In today's edition of "Well, What Would You Have Done?" might I present the interesting and very contemporary case of Chris Bucchere?
Authorities say he happened to be going downhill, perhaps a little too quickly, at the corner of Castro and Market Streets in San Francisco, when the lights changed color to red.
Then, they say, he careered into pedestrians who were crossing in a crosswalk. The ultimate conclusion to this event was that 71-year-old Sutchi Hui died.
Though this might have been a tragic accident -- and it may well be that Hui didn't directly die from any injuries he might have sustained in it -- prosecutors believe they have found an online posting which might shed some light on the event and, indeed, on Bucchere.
For, according to the San Francisco Chronicle, prosecutors say someone with the handle "Bucchere Chris" posted a version of the accident on the Mission Cycling AM Riders Google group the very same day it happened.
This version -- which allegedly claimed that whoever made the post went into the intersection while the light was still yellow -- contained a lament for the poster's helmet.
It allegedly declared that the helmet "died in heroic fashion today as my head slammed into the tarmac.... May she die knowing that because she committed the ultimate sacrifice, her rider can live on and ride on. Can I get an amen? Amen."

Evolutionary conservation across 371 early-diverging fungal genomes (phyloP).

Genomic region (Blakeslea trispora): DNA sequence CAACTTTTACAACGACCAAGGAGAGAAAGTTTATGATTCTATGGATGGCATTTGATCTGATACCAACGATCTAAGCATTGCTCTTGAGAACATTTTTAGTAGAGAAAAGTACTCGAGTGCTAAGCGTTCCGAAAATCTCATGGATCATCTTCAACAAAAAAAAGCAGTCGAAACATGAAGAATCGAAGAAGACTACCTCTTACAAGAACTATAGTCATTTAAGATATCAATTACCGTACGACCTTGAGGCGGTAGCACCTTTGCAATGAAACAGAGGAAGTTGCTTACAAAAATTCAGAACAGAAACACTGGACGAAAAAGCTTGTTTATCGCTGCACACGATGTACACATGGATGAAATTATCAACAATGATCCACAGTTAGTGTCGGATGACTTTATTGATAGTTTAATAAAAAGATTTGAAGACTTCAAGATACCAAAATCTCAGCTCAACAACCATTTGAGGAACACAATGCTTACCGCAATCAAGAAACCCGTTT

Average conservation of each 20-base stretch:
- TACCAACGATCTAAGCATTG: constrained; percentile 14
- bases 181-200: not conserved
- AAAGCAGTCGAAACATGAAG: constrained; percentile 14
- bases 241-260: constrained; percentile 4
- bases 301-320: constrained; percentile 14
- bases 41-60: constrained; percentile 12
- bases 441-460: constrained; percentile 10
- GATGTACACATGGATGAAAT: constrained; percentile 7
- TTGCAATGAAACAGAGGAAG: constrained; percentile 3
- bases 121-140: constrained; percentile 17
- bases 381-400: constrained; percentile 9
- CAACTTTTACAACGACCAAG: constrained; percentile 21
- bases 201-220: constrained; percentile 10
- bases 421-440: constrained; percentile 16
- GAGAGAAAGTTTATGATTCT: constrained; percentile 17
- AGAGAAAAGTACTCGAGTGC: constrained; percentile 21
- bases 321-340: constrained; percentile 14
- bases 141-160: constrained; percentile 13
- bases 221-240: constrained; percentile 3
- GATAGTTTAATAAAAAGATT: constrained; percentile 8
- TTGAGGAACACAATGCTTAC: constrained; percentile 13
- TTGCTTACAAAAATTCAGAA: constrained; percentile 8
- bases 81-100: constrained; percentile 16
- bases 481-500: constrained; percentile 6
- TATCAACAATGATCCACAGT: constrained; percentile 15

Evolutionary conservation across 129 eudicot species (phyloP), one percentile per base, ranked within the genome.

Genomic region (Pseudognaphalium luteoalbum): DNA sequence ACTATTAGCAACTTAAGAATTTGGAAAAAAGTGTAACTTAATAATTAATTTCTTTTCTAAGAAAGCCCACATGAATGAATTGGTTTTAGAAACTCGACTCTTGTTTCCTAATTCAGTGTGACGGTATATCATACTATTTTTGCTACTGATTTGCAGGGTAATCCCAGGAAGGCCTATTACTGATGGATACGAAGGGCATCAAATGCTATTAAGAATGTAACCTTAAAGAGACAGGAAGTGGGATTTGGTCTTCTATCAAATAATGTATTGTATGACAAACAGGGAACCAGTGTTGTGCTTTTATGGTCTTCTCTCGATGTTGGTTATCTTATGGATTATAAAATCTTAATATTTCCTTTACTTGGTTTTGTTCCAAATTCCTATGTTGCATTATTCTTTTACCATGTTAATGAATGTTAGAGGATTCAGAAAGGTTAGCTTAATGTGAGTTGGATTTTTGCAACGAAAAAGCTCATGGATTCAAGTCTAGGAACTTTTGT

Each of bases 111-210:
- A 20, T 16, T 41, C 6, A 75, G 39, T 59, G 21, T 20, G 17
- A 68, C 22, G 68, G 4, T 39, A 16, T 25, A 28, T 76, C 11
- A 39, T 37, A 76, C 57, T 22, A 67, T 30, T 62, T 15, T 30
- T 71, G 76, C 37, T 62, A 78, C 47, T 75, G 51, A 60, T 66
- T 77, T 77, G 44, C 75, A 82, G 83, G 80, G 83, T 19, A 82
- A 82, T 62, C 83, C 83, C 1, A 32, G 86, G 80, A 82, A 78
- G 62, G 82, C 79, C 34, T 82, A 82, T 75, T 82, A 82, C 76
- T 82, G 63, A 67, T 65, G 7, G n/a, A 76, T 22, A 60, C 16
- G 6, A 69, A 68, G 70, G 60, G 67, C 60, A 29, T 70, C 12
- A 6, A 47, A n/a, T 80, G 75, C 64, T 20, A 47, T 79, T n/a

You might say that whoever wrote the post might not have an entirely appropriate sense of occasion. Prosecutors say that the poster's account is linked to Bucchere's e-mail address. Indeed, they are reportedly working on the assumption that he wrote it.
The Mission Cycling AM Riders Google group requires membership. Not everyone on Google can view it. Which might suggest that someone in the group saw the post, was troubled by it, and passed it on to the police.
You might wonder if the poster did, at least, make mention of the human beings involved. Indeed. For the post allegedly read: "I couldn't see a line through the crowd and I couldn't stop, so I laid it down and just plowed through the crowded crosswalk in the least-populated place I could find."
These words also allegedly included: "I remember seeing a RIVER of blood on the asphalt, but it wasn't mine. I really hope he ends up OK."
It would surely take a particular sort of human being to, on injuring someone -- perhaps seriously, perhaps fatally -- choose to go to a public forum to air his undying feelings for his helmet.
Wouldn't you first want to, perhaps, visit any victims in hospital? Wouldn't you first, perhaps, want to simply be quiet and perhaps talk to a few close friends? This might be especially the case if there might be some doubt as to your innocence in the matter. Market Street is a very wide street. From the comments of the authorities and the contents of the supposed post, we can glean that the cyclist was allegedly crossing Market from the north, and that the accident happened on the south side.
Bucchere's lawyer, Ted Cassman, initially declined to comment to the Chronicle. The paper has subsequently reported, however, that Cassman issued a statement saying his client believes he didn't break any traffic laws. Cassman says his client is devastated by Hui's death.
Some might offer an amen to the idea that whoever wrote the alleged post seems to have been devastated by the loss of a helmet.